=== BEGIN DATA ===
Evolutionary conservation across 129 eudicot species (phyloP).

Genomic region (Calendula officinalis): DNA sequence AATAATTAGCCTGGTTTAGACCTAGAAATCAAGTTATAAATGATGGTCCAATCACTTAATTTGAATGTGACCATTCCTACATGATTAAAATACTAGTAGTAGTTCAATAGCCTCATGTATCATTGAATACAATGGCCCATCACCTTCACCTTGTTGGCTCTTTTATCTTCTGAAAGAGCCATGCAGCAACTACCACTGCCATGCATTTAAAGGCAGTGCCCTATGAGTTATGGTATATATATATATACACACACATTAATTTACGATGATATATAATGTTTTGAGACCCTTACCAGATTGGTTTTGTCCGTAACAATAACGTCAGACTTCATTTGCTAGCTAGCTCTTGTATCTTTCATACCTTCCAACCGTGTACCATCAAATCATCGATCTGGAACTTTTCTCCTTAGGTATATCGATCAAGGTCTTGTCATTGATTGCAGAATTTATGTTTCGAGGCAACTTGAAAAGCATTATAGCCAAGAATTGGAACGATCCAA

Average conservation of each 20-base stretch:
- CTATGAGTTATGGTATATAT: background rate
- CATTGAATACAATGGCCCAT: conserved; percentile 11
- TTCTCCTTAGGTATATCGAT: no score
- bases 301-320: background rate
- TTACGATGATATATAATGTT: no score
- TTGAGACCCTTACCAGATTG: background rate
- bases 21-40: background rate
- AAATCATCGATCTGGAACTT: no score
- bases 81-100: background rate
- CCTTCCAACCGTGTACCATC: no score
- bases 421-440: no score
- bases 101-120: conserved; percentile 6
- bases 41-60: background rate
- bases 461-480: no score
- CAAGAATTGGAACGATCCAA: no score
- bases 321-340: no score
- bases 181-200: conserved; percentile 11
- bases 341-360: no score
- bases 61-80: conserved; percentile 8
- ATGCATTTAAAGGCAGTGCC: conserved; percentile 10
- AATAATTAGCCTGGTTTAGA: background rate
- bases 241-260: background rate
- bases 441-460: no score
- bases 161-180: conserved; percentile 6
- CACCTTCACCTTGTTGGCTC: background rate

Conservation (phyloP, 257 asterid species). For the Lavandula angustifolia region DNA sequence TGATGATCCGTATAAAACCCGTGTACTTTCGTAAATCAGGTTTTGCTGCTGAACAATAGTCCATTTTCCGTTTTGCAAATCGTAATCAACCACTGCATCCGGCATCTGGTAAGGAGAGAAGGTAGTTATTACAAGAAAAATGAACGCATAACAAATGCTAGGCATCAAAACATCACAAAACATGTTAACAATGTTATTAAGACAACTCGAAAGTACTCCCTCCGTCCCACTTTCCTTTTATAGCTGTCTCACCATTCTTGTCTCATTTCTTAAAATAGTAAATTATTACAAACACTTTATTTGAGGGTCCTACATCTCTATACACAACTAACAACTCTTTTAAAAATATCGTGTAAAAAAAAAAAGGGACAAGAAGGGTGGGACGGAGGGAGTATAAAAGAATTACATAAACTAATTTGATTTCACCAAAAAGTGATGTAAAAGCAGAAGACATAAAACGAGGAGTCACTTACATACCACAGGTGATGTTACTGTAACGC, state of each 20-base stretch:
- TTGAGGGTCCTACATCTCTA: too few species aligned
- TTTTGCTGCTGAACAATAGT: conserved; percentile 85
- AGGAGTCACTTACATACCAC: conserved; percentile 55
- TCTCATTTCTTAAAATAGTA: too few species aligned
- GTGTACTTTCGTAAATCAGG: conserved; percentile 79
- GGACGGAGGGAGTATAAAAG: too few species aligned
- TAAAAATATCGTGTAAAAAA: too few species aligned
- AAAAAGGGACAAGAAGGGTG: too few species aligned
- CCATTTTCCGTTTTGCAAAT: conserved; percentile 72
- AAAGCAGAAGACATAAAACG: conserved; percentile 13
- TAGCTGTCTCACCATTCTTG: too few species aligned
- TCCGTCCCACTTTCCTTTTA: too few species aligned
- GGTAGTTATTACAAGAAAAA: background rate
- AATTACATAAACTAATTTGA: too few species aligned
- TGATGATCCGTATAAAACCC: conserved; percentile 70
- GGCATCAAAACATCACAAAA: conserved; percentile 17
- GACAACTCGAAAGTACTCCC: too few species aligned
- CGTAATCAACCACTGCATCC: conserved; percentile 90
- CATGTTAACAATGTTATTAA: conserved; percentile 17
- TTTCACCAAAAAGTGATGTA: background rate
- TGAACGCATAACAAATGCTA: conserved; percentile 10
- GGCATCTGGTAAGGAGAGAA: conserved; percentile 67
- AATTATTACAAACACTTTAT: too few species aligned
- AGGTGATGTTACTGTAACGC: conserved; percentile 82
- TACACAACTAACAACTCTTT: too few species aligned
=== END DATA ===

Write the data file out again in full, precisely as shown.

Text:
Evolutionary conservation across 129 eudicot species (phyloP).

Genomic region (Calendula officinalis): DNA sequence AATAATTAGCCTGGTTTAGACCTAGAAATCAAGTTATAAATGATGGTCCAATCACTTAATTTGAATGTGACCATTCCTACATGATTAAAATACTAGTAGTAGTTCAATAGCCTCATGTATCATTGAATACAATGGCCCATCACCTTCACCTTGTTGGCTCTTTTATCTTCTGAAAGAGCCATGCAGCAACTACCACTGCCATGCATTTAAAGGCAGTGCCCTATGAGTTATGGTATATATATATATACACACACATTAATTTACGATGATATATAATGTTTTGAGACCCTTACCAGATTGGTTTTGTCCGTAACAATAACGTCAGACTTCATTTGCTAGCTAGCTCTTGTATCTTTCATACCTTCCAACCGTGTACCATCAAATCATCGATCTGGAACTTTTCTCCTTAGGTATATCGATCAAGGTCTTGTCATTGATTGCAGAATTTATGTTTCGAGGCAACTTGAAAAGCATTATAGCCAAGAATTGGAACGATCCAA

Average conservation of each 20-base stretch:
- CTATGAGTTATGGTATATAT: background rate
- CATTGAATACAATGGCCCAT: conserved; percentile 11
- TTCTCCTTAGGTATATCGAT: no score
- bases 301-320: background rate
- TTACGATGATATATAATGTT: no score
- TTGAGACCCTTACCAGATTG: background rate
- bases 21-40: background rate
- AAATCATCGATCTGGAACTT: no score
- bases 81-100: background rate
- CCTTCCAACCGTGTACCATC: no score
- bases 421-440: no score
- bases 101-120: conserved; percentile 6
- bases 41-60: background rate
- bases 461-480: no score
- CAAGAATTGGAACGATCCAA: no score
- bases 321-340: no score
- bases 181-200: conserved; percentile 11
- bases 341-360: no score
- bases 61-80: conserved; percentile 8
- ATGCATTTAAAGGCAGTGCC: conserved; percentile 10
- AATAATTAGCCTGGTTTAGA: background rate
- bases 241-260: background rate
- bases 441-460: no score
- bases 161-180: conserved; percentile 6
- CACCTTCACCTTGTTGGCTC: background rate

Conservation (phyloP, 257 asterid species). For the Lavandula angustifolia region DNA sequence TGATGATCCGTATAAAACCCGTGTACTTTCGTAAATCAGGTTTTGCTGCTGAACAATAGTCCATTTTCCGTTTTGCAAATCGTAATCAACCACTGCATCCGGCATCTGGTAAGGAGAGAAGGTAGTTATTACAAGAAAAATGAACGCATAACAAATGCTAGGCATCAAAACATCACAAAACATGTTAACAATGTTATTAAGACAACTCGAAAGTACTCCCTCCGTCCCACTTTCCTTTTATAGCTGTCTCACCATTCTTGTCTCATTTCTTAAAATAGTAAATTATTACAAACACTTTATTTGAGGGTCCTACATCTCTATACACAACTAACAACTCTTTTAAAAATATCGTGTAAAAAAAAAAAGGGACAAGAAGGGTGGGACGGAGGGAGTATAAAAGAATTACATAAACTAATTTGATTTCACCAAAAAGTGATGTAAAAGCAGAAGACATAAAACGAGGAGTCACTTACATACCACAGGTGATGTTACTGTAACGC, state of each 20-base stretch:
- TTGAGGGTCCTACATCTCTA: too few species aligned
- TTTTGCTGCTGAACAATAGT: conserved; percentile 85
- AGGAGTCACTTACATACCAC: conserved; percentile 55
- TCTCATTTCTTAAAATAGTA: too few species aligned
- GTGTACTTTCGTAAATCAGG: conserved; percentile 79
- GGACGGAGGGAGTATAAAAG: too few species aligned
- TAAAAATATCGTGTAAAAAA: too few species aligned
- AAAAAGGGACAAGAAGGGTG: too few species aligned
- CCATTTTCCGTTTTGCAAAT: conserved; percentile 72
- AAAGCAGAAGACATAAAACG: conserved; percentile 13
- TAGCTGTCTCACCATTCTTG: too few species aligned
- TCCGTCCCACTTTCCTTTTA: too few species aligned
- GGTAGTTATTACAAGAAAAA: background rate
- AATTACATAAACTAATTTGA: too few species aligned
- TGATGATCCGTATAAAACCC: conserved; percentile 70
- GGCATCAAAACATCACAAAA: conserved; percentile 17
- GACAACTCGAAAGTACTCCC: too few species aligned
- CGTAATCAACCACTGCATCC: conserved; percentile 90
- CATGTTAACAATGTTATTAA: conserved; percentile 17
- TTTCACCAAAAAGTGATGTA: background rate
- TGAACGCATAACAAATGCTA: conserved; percentile 10
- GGCATCTGGTAAGGAGAGAA: conserved; percentile 67
- AATTATTACAAACACTTTAT: too few species aligned
- AGGTGATGTTACTGTAACGC: conserved; percentile 82
- TACACAACTAACAACTCTTT: too few species aligned